Destination: California, Maine, cross-county continental United States
Book: Dogtripping: 25 Rescues, 11 Volunteers, and 3 RVs on Our Canine Cross-Country Adventure (NEW) – David Rosenfelt
By Pamela Douglas Webster
What’s crazier? Living with 25 dogs at a time? Or deciding to drive them across the United States?
Let’s hear from the man who actually did it and wrote about it in Dogtripping: 25 Rescues, 11 Volunteers, and 3 RVs on Our Canine Cross-Country Adventure—David Rosenfelt.
He wrote, anticipating the trip:
“Someone once said that the difference between an ordeal and an adventure is attitude. That’s how I knew I was in for an ordeal.”
But Dogtripping is only partly about the trip across the country. It begins with Rosenfelt explaining how he started rescuing dogs.
Rosenfelt is not the type of man most people would imagine running a dog rescue. When he and his wife, Debbie Myers, first began rescuing dogs from their local shelter, he was a film marketing executive turned mystery writer, and she was a former film executive who had moved to a high-level job with a national fast food chain.
Nevertheless, despite busy schedules that caused both of them to travel, the couple felt a burning mission to save golden retrievers, golden mixes, and many special needs dogs on death row in the Los Angeles shelter system.
Why? Because of Tara, the beautiful golden retriever living with Debbie when the pair met. Rosenfelt called Tara the best dog ever. She even inspired a recurring character in his Andy Carpenter mystery series. But a soft heart for all dogs, not only goldens, meant that their home was also filled with a variety of dogs who just needed a good home.
The couple matched adoptable dogs with forever homes, meeting and screening every potential adopter. Dogs that had recently been slated for death in a shelter found good homes. Dogs whose age or infirmities made them unlikely to find a home became permanent members of the Rosenfelt/Myers family.
After struggling with the challenges of keeping a large pack of dogs from disturbing their near neighbors, the pair bought acreage in rural Maine and supervised, long-distance, the renovation of a house to meet their animals’ unique needs. When Debbie retired, they would move to their new home.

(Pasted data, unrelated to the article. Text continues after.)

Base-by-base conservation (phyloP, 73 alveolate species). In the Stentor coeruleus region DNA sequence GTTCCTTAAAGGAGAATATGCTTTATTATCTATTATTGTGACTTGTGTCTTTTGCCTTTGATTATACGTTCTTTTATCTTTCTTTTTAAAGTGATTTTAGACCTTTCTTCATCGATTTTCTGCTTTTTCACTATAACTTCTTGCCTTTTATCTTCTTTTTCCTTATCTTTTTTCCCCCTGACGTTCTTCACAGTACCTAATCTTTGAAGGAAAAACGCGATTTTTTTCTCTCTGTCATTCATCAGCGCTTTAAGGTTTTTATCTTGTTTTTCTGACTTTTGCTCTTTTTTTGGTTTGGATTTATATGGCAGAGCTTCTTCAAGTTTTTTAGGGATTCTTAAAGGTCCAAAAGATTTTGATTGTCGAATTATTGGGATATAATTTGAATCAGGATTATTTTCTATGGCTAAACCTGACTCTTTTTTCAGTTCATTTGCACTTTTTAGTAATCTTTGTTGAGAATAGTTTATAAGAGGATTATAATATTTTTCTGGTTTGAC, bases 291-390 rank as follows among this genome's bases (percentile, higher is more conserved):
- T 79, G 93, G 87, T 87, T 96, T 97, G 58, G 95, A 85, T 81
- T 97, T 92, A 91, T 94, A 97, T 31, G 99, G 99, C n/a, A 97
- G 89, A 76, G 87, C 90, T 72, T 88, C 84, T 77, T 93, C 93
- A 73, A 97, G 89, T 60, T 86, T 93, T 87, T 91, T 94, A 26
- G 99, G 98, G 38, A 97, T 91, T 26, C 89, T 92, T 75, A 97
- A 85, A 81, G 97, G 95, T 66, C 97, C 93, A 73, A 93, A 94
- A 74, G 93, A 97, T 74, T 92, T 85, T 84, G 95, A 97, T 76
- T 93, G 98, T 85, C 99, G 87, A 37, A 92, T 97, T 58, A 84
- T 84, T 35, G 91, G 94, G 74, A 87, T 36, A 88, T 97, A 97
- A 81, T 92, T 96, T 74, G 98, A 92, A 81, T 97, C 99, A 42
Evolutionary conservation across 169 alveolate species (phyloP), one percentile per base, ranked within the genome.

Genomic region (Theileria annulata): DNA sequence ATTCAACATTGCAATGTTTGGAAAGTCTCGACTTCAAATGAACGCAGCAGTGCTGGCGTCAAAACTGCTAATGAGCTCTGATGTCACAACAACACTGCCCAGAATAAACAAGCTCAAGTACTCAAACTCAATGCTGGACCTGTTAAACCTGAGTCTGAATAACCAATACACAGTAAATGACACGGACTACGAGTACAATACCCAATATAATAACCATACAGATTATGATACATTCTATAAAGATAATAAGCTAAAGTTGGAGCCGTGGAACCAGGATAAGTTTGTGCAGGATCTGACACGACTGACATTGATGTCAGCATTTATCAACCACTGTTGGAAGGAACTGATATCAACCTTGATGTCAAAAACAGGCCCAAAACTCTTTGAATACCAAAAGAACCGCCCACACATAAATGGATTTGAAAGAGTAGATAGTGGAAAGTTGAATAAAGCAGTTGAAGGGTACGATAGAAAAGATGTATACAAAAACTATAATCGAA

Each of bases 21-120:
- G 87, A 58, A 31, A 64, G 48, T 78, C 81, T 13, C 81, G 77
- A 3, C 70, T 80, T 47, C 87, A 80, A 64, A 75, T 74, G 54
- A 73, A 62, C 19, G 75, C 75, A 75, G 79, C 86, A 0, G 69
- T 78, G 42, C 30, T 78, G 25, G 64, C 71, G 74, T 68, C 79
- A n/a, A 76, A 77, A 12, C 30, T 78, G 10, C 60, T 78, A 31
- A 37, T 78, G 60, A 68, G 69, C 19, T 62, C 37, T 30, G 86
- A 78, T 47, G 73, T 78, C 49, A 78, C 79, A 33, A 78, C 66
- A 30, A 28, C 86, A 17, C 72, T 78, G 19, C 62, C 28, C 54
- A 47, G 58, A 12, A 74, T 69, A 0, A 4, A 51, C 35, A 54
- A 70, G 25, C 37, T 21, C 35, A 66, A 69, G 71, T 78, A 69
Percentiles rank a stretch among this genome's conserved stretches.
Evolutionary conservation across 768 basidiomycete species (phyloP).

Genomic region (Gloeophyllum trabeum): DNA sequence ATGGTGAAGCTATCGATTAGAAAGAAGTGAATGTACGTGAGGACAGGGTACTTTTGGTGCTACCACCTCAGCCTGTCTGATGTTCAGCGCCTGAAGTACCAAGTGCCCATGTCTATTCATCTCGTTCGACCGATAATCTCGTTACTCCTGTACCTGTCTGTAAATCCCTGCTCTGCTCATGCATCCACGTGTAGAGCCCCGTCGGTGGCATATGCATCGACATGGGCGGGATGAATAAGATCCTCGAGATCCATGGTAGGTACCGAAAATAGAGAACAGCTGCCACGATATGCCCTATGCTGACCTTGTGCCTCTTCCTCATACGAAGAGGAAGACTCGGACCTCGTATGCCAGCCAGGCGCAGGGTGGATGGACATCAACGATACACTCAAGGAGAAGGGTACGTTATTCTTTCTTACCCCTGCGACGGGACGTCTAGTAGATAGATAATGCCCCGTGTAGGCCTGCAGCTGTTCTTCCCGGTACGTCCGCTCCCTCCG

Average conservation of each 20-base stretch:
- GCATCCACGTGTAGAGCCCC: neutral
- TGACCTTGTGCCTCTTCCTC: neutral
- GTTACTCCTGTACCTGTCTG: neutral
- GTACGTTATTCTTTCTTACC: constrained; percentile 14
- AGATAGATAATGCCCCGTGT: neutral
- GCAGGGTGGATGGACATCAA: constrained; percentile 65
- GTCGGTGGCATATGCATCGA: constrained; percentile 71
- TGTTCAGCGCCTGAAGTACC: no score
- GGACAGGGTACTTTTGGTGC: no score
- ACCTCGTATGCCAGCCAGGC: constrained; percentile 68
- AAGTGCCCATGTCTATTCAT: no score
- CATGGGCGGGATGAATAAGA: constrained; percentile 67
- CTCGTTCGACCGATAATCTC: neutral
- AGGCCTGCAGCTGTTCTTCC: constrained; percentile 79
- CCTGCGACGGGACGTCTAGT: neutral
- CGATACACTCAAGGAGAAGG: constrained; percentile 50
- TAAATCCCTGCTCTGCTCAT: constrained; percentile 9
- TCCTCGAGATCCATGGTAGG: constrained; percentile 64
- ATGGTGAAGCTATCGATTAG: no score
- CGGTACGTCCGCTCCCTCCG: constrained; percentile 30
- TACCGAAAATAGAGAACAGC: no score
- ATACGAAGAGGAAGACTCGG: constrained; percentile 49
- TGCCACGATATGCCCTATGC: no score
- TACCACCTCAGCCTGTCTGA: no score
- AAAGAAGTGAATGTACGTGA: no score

But how would they transport all the dogs?
Rosenfelt reached out to his readers for help. Some suggested he ask John Travolta or Oprah Winfrey to lend their planes. When the celebrities did not make the offer, Rosenfelt considered commercial airlines. The cost of flying 25 dogs was prohibitive.
Finally, they rented three large RVs to make the trip. Eleven volunteers—some of whom were fans of his mysteries that he had never personally met—stepped up to assist him and Debbie in transporting the dogs.
Team Woofabago, the name one volunteer gave their vehicles on social media, planned the route, drove the 3 RVs, and cared for the dogs along the way. At every stop, the volunteers set up an instant dog park with 200 feet of light fencing. Even a short rest break took close to an hour. Staying on schedule so that the volunteers could make their flights home from Maine at the end was a major challenge.
Rosenfelt attempts to bring his reader into his world. The book is arranged in alternating chapters with one describing the individual dogs and what it’s like to live with them and the next describing the planning, logistics, and the drive. The daily life chapters used roman type while the trip chapters were set in italic.
At first, I found his choice confusing and irritating. Especially since, in the planning stages, there wasn’t much to distinguish the italicized “trip” chapters from the daily life chapters. As the story went on, however, I adjusted to the device and it stopped bothering me.
As for the stresses Rosenfelt experienced on the road, I can personally relate. As much as I love dogs, I’d rather be buried in an ant hill and smeared with honey than to spend endless miles on a highway in an RV with a barking band.
A Traveler’s Library exists to share books that inspire travel. While Dogtripping is a light, somewhat comical read, it won’t inspire me to road trip with 25 dogs any time soon. But I left the book feeling inspired by Rosenfelt’s and Myers’ compassion and dedication. And it’s hard not to enjoy a story about former death row dogs and their people ending their travels in a place they could all call home.
Photo Credits: Pound pup and RV Dog are images found on Flickr and used under Creative Commons licenses. Learn more about the photographers by clicking the pictures. To see photos taken on the trip, visit David Rosenfelt’s website and on the Woofabago Facebook page.
Disclosures: The link to Amazon from the book covers gives you an easy way to buy Rosenfelt’s books. When you shop through my links at Amazon, I earn a few cents. Thanks for your support!